in
Alzheimer's Research & Therapy
volume
8
issue
1
publisher
BioMed Central
external identifiers
  • pmid:26883213
  • scopus:84958243994
  • wos:000370122400001
ISSN
1758-9193
DOI
10.1186/s13195-016-0174-1
language
English
LU publication?
yes
id
6999727f-5f12-4cc3-8e97-188b443cc4de (old id 8825304)
alternative location
http://www.ncbi.nlm.nih.gov/pubmed/26883213?dopt=Abstract
date added to LUP
2016-03-01 14:38:05
date last changed
2017-01-01 05:45:39
@article{6999727f-5f12-4cc3-8e97-188b443cc4de,
  abstract     = {BACKGROUND: There is an increasing interest in cognitive and functional outcomes in the respective stages of Alzheimer's disease (AD) and in novel therapies particularly for the milder phases of AD. Our aim was to describe and compare various aspects of disease progression in patients with mild versus moderate AD in routine clinical practice of cholinesterase inhibitor (ChEI) therapy.<br/><br>
METHODS: This 3-year, prospective, observational, multicentre study included 1021 participants. Of these, 734 had mild AD (Mini-Mental State Examination (MMSE) score, 20-26) and 287 had moderate AD (MMSE score, 10-19) at the start of ChEI treatment. At baseline and every 6 months, patients were assessed using cognitive, global, instrumental and basic activities of daily living (ADL) scales. Potential predictors of deterioration in moderate AD were analysed using mixed-effects models.<br/><br>
RESULTS: The change from baseline between participants with mild and moderate stages of AD after 3 years of ChEI therapy differed significantly on the Alzheimer's Disease Assessment Scale-cognitive subscale (ADAS-cog) and basic ADL, but not using the MMSE and instrumental ADL scales. Protective independent factors for better cognitive long-term outcome in the group with moderate AD were older age, higher instrumental ADL ability, no antipsychotics, usage of non-steroidal anti-inflammatory drugs/acetylsalicylic acid, living with family member, lower education and a higher mean dose of ChEI. Apolipoprotein E genotype did not influence the rates of disease progression or the longitudinal outcomes. Prediction models were provided for moderate AD.<br/><br>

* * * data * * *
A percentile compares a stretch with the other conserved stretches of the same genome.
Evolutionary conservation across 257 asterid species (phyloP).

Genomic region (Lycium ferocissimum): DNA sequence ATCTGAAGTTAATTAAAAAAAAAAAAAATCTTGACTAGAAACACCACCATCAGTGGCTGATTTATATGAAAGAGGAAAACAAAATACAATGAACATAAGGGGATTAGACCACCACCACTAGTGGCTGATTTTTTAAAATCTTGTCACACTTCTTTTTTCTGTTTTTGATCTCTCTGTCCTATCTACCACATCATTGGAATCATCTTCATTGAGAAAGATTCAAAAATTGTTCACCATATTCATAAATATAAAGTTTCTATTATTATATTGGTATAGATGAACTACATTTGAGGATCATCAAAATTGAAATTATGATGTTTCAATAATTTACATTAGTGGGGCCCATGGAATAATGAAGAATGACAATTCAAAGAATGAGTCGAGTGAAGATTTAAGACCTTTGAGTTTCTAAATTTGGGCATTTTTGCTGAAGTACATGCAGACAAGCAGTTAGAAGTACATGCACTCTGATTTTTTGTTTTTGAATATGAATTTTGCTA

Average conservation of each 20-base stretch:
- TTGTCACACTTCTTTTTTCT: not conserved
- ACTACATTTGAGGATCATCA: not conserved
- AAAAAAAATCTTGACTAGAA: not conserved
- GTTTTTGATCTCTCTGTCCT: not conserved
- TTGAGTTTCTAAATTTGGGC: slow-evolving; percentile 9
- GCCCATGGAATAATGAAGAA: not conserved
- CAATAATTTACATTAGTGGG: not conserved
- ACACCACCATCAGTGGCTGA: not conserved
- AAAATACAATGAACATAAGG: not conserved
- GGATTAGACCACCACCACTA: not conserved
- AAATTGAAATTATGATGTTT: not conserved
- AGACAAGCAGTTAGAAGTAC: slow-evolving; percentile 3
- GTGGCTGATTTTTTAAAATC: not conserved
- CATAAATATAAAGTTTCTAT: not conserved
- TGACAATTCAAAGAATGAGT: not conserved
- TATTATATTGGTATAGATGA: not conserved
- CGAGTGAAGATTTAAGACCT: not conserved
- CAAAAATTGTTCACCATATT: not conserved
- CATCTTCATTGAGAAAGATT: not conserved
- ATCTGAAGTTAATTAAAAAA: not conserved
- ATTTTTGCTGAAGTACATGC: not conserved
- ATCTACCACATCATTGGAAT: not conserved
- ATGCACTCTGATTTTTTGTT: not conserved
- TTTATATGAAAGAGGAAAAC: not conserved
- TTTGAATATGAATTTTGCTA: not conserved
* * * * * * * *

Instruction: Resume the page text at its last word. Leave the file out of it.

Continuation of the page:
CONCLUSIONS: More sensitive cognitive measures, such as the ADAS-cog scale, are required to detect a possibly faster deterioration among the participants with moderate AD. This study highlighted the clinical importance of instrumental ADL evaluations in patients at a mild stage of AD, and the importance of optimizing the ChEI dose even for individuals with moderate AD. Solitary living was a risk factor for faster cognitive decline, and probably expanded the need for formal care in the group with moderate AD. The patients with more advanced AD and presumably more pronounced neuroinflammation might have additional cognitive benefits from longer-term treatment with anti-inflammatory drugs.},
  articleno    = {7},
  author       = {Wattmo, Carina and Minthon, Lennart and Wallin, Åsa},
  issn         = {1758-9193},
  keyword      = {Cognition,Activities of daily living,Cholinesterase inhibitors,Treatment effect,Alzheimer’s disease stages,Predictors,Longitudinal study,Statistical models},
  language     = {eng},
  number       = {1},
  publisher    = {BioMed Central},
  series       = {Alzheimer's Research & Therapy},
  title        = {Mild versus moderate stages of Alzheimer's disease: three-year outcomes in a routine clinical setting of cholinesterase inhibitor therapy.},
  url          = {http://dx.doi.org/10.1186/s13195-016-0174-1},
  volume       = {8},
  year         = {2016},
}